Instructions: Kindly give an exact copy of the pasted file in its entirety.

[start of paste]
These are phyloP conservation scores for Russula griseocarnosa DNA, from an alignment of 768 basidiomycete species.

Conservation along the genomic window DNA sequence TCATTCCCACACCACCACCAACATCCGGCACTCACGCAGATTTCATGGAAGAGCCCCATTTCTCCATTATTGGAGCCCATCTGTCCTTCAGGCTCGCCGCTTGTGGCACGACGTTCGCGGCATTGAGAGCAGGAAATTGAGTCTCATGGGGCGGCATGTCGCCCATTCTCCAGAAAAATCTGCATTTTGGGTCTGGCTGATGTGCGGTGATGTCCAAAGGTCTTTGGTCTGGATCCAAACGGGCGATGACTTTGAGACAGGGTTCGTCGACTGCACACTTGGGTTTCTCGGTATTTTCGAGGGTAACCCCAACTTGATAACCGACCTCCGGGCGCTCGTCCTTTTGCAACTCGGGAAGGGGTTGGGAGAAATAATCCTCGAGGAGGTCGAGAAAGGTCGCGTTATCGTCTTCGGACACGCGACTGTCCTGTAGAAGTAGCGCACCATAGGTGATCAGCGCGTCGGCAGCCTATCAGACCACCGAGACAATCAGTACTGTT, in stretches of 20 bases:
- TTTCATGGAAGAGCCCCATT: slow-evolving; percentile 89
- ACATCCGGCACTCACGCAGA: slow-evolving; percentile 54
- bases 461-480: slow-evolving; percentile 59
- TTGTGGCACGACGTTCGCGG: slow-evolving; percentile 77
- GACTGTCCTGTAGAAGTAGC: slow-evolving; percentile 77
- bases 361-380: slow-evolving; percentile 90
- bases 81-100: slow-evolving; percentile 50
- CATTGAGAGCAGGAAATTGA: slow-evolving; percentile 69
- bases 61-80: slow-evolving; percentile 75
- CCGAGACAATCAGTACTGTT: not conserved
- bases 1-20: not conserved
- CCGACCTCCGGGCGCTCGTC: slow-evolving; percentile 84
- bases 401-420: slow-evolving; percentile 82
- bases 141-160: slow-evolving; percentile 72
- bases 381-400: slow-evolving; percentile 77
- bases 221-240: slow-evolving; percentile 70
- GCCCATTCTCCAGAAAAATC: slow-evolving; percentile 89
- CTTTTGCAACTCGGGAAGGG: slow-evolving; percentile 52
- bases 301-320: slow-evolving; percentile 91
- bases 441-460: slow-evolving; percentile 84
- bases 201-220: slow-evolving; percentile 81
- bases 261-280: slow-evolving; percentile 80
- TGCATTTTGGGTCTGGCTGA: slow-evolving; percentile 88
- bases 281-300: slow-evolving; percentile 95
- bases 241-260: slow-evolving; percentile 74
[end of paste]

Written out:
These are phyloP conservation scores for Russula griseocarnosa DNA, from an alignment of 768 basidiomycete species.

Conservation along the genomic window DNA sequence TCATTCCCACACCACCACCAACATCCGGCACTCACGCAGATTTCATGGAAGAGCCCCATTTCTCCATTATTGGAGCCCATCTGTCCTTCAGGCTCGCCGCTTGTGGCACGACGTTCGCGGCATTGAGAGCAGGAAATTGAGTCTCATGGGGCGGCATGTCGCCCATTCTCCAGAAAAATCTGCATTTTGGGTCTGGCTGATGTGCGGTGATGTCCAAAGGTCTTTGGTCTGGATCCAAACGGGCGATGACTTTGAGACAGGGTTCGTCGACTGCACACTTGGGTTTCTCGGTATTTTCGAGGGTAACCCCAACTTGATAACCGACCTCCGGGCGCTCGTCCTTTTGCAACTCGGGAAGGGGTTGGGAGAAATAATCCTCGAGGAGGTCGAGAAAGGTCGCGTTATCGTCTTCGGACACGCGACTGTCCTGTAGAAGTAGCGCACCATAGGTGATCAGCGCGTCGGCAGCCTATCAGACCACCGAGACAATCAGTACTGTT, in stretches of 20 bases:
- TTTCATGGAAGAGCCCCATT: slow-evolving; percentile 89
- ACATCCGGCACTCACGCAGA: slow-evolving; percentile 54
- bases 461-480: slow-evolving; percentile 59
- TTGTGGCACGACGTTCGCGG: slow-evolving; percentile 77
- GACTGTCCTGTAGAAGTAGC: slow-evolving; percentile 77
- bases 361-380: slow-evolving; percentile 90
- bases 81-100: slow-evolving; percentile 50
- CATTGAGAGCAGGAAATTGA: slow-evolving; percentile 69
- bases 61-80: slow-evolving; percentile 75
- CCGAGACAATCAGTACTGTT: not conserved
- bases 1-20: not conserved
- CCGACCTCCGGGCGCTCGTC: slow-evolving; percentile 84
- bases 401-420: slow-evolving; percentile 82
- bases 141-160: slow-evolving; percentile 72
- bases 381-400: slow-evolving; percentile 77
- bases 221-240: slow-evolving; percentile 70
- GCCCATTCTCCAGAAAAATC: slow-evolving; percentile 89
- CTTTTGCAACTCGGGAAGGG: slow-evolving; percentile 52
- bases 301-320: slow-evolving; percentile 91
- bases 441-460: slow-evolving; percentile 84
- bases 201-220: slow-evolving; percentile 81
- bases 261-280: slow-evolving; percentile 80
- TGCATTTTGGGTCTGGCTGA: slow-evolving; percentile 88
- bases 281-300: slow-evolving; percentile 95
- bases 241-260: slow-evolving; percentile 74